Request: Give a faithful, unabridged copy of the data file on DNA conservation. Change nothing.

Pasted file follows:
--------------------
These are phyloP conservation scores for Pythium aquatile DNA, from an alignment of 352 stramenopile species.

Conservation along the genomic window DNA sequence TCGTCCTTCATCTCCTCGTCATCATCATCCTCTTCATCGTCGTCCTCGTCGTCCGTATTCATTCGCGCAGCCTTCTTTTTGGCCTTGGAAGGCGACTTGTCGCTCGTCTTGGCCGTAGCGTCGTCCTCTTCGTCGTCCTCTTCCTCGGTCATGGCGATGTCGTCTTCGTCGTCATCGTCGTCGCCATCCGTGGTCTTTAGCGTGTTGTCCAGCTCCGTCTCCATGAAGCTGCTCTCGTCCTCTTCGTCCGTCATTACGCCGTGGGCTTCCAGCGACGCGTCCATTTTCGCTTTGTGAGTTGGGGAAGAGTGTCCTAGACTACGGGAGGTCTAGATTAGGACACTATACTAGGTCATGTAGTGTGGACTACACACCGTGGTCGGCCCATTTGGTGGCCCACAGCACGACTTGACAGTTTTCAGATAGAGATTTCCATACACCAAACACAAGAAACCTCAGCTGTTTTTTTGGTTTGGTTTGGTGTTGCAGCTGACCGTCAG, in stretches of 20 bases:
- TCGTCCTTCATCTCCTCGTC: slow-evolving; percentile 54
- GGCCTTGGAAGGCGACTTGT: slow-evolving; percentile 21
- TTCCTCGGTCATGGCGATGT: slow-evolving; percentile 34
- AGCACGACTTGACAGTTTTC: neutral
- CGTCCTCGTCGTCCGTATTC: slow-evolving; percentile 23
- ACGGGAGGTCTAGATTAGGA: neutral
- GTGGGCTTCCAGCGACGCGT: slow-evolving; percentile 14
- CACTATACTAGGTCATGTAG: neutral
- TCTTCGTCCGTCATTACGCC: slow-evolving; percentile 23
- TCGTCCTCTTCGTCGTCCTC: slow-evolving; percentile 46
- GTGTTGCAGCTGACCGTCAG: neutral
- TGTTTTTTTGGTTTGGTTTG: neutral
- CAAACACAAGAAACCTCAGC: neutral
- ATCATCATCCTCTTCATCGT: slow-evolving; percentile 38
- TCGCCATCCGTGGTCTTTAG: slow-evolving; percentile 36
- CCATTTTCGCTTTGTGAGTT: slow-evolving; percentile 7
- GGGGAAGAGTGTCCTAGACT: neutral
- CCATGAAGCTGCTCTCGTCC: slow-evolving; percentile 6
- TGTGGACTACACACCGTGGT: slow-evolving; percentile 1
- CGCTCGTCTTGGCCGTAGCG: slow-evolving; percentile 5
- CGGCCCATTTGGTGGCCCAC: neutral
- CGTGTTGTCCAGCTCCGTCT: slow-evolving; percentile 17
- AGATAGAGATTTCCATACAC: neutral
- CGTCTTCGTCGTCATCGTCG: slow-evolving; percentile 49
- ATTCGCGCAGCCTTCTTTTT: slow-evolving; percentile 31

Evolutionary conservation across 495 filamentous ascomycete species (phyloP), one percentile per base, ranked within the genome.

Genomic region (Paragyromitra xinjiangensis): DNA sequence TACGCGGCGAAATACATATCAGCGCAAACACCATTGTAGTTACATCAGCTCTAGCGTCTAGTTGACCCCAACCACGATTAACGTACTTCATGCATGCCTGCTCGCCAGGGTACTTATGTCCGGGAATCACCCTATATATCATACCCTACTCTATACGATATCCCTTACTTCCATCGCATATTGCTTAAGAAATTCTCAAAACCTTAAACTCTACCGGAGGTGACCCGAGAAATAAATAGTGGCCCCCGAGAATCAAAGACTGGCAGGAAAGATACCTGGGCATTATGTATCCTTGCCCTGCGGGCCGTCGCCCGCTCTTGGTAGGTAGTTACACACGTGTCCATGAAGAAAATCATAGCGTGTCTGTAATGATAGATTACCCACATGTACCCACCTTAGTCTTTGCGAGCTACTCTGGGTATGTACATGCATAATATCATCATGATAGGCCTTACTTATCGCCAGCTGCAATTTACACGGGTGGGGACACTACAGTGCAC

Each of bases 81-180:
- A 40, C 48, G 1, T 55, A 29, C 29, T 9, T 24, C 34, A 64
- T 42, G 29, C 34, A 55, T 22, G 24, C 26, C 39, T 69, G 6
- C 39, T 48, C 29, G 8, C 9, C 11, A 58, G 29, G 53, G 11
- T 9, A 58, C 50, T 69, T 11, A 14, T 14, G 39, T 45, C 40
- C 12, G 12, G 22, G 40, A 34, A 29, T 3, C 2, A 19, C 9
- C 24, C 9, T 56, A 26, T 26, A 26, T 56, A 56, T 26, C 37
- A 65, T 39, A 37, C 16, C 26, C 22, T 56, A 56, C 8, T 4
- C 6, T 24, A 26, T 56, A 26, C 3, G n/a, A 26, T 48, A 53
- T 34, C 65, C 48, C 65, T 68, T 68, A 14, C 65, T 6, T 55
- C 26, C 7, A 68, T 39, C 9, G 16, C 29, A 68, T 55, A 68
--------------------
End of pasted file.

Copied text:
These are phyloP conservation scores for Pythium aquatile DNA, from an alignment of 352 stramenopile species.

Conservation along the genomic window DNA sequence TCGTCCTTCATCTCCTCGTCATCATCATCCTCTTCATCGTCGTCCTCGTCGTCCGTATTCATTCGCGCAGCCTTCTTTTTGGCCTTGGAAGGCGACTTGTCGCTCGTCTTGGCCGTAGCGTCGTCCTCTTCGTCGTCCTCTTCCTCGGTCATGGCGATGTCGTCTTCGTCGTCATCGTCGTCGCCATCCGTGGTCTTTAGCGTGTTGTCCAGCTCCGTCTCCATGAAGCTGCTCTCGTCCTCTTCGTCCGTCATTACGCCGTGGGCTTCCAGCGACGCGTCCATTTTCGCTTTGTGAGTTGGGGAAGAGTGTCCTAGACTACGGGAGGTCTAGATTAGGACACTATACTAGGTCATGTAGTGTGGACTACACACCGTGGTCGGCCCATTTGGTGGCCCACAGCACGACTTGACAGTTTTCAGATAGAGATTTCCATACACCAAACACAAGAAACCTCAGCTGTTTTTTTGGTTTGGTTTGGTGTTGCAGCTGACCGTCAG, in stretches of 20 bases:
- TCGTCCTTCATCTCCTCGTC: slow-evolving; percentile 54
- GGCCTTGGAAGGCGACTTGT: slow-evolving; percentile 21
- TTCCTCGGTCATGGCGATGT: slow-evolving; percentile 34
- AGCACGACTTGACAGTTTTC: neutral
- CGTCCTCGTCGTCCGTATTC: slow-evolving; percentile 23
- ACGGGAGGTCTAGATTAGGA: neutral
- GTGGGCTTCCAGCGACGCGT: slow-evolving; percentile 14
- CACTATACTAGGTCATGTAG: neutral
- TCTTCGTCCGTCATTACGCC: slow-evolving; percentile 23
- TCGTCCTCTTCGTCGTCCTC: slow-evolving; percentile 46
- GTGTTGCAGCTGACCGTCAG: neutral
- TGTTTTTTTGGTTTGGTTTG: neutral
- CAAACACAAGAAACCTCAGC: neutral
- ATCATCATCCTCTTCATCGT: slow-evolving; percentile 38
- TCGCCATCCGTGGTCTTTAG: slow-evolving; percentile 36
- CCATTTTCGCTTTGTGAGTT: slow-evolving; percentile 7
- GGGGAAGAGTGTCCTAGACT: neutral
- CCATGAAGCTGCTCTCGTCC: slow-evolving; percentile 6
- TGTGGACTACACACCGTGGT: slow-evolving; percentile 1
- CGCTCGTCTTGGCCGTAGCG: slow-evolving; percentile 5
- CGGCCCATTTGGTGGCCCAC: neutral
- CGTGTTGTCCAGCTCCGTCT: slow-evolving; percentile 17
- AGATAGAGATTTCCATACAC: neutral
- CGTCTTCGTCGTCATCGTCG: slow-evolving; percentile 49
- ATTCGCGCAGCCTTCTTTTT: slow-evolving; percentile 31

Evolutionary conservation across 495 filamentous ascomycete species (phyloP), one percentile per base, ranked within the genome.

Genomic region (Paragyromitra xinjiangensis): DNA sequence TACGCGGCGAAATACATATCAGCGCAAACACCATTGTAGTTACATCAGCTCTAGCGTCTAGTTGACCCCAACCACGATTAACGTACTTCATGCATGCCTGCTCGCCAGGGTACTTATGTCCGGGAATCACCCTATATATCATACCCTACTCTATACGATATCCCTTACTTCCATCGCATATTGCTTAAGAAATTCTCAAAACCTTAAACTCTACCGGAGGTGACCCGAGAAATAAATAGTGGCCCCCGAGAATCAAAGACTGGCAGGAAAGATACCTGGGCATTATGTATCCTTGCCCTGCGGGCCGTCGCCCGCTCTTGGTAGGTAGTTACACACGTGTCCATGAAGAAAATCATAGCGTGTCTGTAATGATAGATTACCCACATGTACCCACCTTAGTCTTTGCGAGCTACTCTGGGTATGTACATGCATAATATCATCATGATAGGCCTTACTTATCGCCAGCTGCAATTTACACGGGTGGGGACACTACAGTGCAC

Each of bases 81-180:
- A 40, C 48, G 1, T 55, A 29, C 29, T 9, T 24, C 34, A 64
- T 42, G 29, C 34, A 55, T 22, G 24, C 26, C 39, T 69, G 6
- C 39, T 48, C 29, G 8, C 9, C 11, A 58, G 29, G 53, G 11
- T 9, A 58, C 50, T 69, T 11, A 14, T 14, G 39, T 45, C 40
- C 12, G 12, G 22, G 40, A 34, A 29, T 3, C 2, A 19, C 9
- C 24, C 9, T 56, A 26, T 26, A 26, T 56, A 56, T 26, C 37
- A 65, T 39, A 37, C 16, C 26, C 22, T 56, A 56, C 8, T 4
- C 6, T 24, A 26, T 56, A 26, C 3, G n/a, A 26, T 48, A 53
- T 34, C 65, C 48, C 65, T 68, T 68, A 14, C 65, T 6, T 55
- C 26, C 7, A 68, T 39, C 9, G 16, C 29, A 68, T 55, A 68